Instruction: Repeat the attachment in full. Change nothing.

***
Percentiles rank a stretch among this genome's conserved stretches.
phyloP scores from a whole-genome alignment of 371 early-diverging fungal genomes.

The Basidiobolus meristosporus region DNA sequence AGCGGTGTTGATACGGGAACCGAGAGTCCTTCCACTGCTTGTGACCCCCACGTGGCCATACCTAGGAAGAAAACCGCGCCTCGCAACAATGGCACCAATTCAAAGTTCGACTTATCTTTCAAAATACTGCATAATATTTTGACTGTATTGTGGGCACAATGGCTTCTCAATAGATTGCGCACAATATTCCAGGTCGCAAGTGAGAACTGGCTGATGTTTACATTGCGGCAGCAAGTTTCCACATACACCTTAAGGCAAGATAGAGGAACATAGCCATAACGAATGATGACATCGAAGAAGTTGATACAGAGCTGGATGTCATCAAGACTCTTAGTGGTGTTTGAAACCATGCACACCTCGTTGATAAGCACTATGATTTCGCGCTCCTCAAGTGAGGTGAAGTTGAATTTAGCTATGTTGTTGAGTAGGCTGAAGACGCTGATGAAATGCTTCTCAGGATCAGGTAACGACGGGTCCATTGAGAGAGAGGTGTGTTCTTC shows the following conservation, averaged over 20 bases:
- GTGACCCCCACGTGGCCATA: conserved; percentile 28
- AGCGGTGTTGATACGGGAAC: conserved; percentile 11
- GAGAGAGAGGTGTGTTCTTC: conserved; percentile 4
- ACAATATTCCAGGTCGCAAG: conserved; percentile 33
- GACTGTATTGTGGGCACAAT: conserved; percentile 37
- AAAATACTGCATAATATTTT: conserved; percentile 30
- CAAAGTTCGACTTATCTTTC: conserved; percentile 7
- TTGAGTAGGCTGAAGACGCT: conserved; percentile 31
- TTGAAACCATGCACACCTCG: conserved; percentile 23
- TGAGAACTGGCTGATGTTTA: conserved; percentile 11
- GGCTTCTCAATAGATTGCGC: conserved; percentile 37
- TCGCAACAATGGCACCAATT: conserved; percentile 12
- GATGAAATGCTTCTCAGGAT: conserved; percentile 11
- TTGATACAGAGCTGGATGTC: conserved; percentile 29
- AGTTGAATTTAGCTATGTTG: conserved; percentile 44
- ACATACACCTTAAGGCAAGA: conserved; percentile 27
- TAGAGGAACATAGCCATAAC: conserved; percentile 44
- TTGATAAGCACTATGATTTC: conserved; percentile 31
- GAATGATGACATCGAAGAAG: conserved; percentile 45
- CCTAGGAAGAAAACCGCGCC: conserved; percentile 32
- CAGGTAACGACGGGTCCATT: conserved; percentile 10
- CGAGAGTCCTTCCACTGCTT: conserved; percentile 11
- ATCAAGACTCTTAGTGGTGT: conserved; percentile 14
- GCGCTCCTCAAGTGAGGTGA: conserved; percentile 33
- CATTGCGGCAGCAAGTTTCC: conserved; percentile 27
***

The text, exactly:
Percentiles rank a stretch among this genome's conserved stretches.
phyloP scores from a whole-genome alignment of 371 early-diverging fungal genomes.

The Basidiobolus meristosporus region DNA sequence AGCGGTGTTGATACGGGAACCGAGAGTCCTTCCACTGCTTGTGACCCCCACGTGGCCATACCTAGGAAGAAAACCGCGCCTCGCAACAATGGCACCAATTCAAAGTTCGACTTATCTTTCAAAATACTGCATAATATTTTGACTGTATTGTGGGCACAATGGCTTCTCAATAGATTGCGCACAATATTCCAGGTCGCAAGTGAGAACTGGCTGATGTTTACATTGCGGCAGCAAGTTTCCACATACACCTTAAGGCAAGATAGAGGAACATAGCCATAACGAATGATGACATCGAAGAAGTTGATACAGAGCTGGATGTCATCAAGACTCTTAGTGGTGTTTGAAACCATGCACACCTCGTTGATAAGCACTATGATTTCGCGCTCCTCAAGTGAGGTGAAGTTGAATTTAGCTATGTTGTTGAGTAGGCTGAAGACGCTGATGAAATGCTTCTCAGGATCAGGTAACGACGGGTCCATTGAGAGAGAGGTGTGTTCTTC shows the following conservation, averaged over 20 bases:
- GTGACCCCCACGTGGCCATA: conserved; percentile 28
- AGCGGTGTTGATACGGGAAC: conserved; percentile 11
- GAGAGAGAGGTGTGTTCTTC: conserved; percentile 4
- ACAATATTCCAGGTCGCAAG: conserved; percentile 33
- GACTGTATTGTGGGCACAAT: conserved; percentile 37
- AAAATACTGCATAATATTTT: conserved; percentile 30
- CAAAGTTCGACTTATCTTTC: conserved; percentile 7
- TTGAGTAGGCTGAAGACGCT: conserved; percentile 31
- TTGAAACCATGCACACCTCG: conserved; percentile 23
- TGAGAACTGGCTGATGTTTA: conserved; percentile 11
- GGCTTCTCAATAGATTGCGC: conserved; percentile 37
- TCGCAACAATGGCACCAATT: conserved; percentile 12
- GATGAAATGCTTCTCAGGAT: conserved; percentile 11
- TTGATACAGAGCTGGATGTC: conserved; percentile 29
- AGTTGAATTTAGCTATGTTG: conserved; percentile 44
- ACATACACCTTAAGGCAAGA: conserved; percentile 27
- TAGAGGAACATAGCCATAAC: conserved; percentile 44
- TTGATAAGCACTATGATTTC: conserved; percentile 31
- GAATGATGACATCGAAGAAG: conserved; percentile 45
- CCTAGGAAGAAAACCGCGCC: conserved; percentile 32
- CAGGTAACGACGGGTCCATT: conserved; percentile 10
- CGAGAGTCCTTCCACTGCTT: conserved; percentile 11
- ATCAAGACTCTTAGTGGTGT: conserved; percentile 14
- GCGCTCCTCAAGTGAGGTGA: conserved; percentile 33
- CATTGCGGCAGCAAGTTTCC: conserved; percentile 27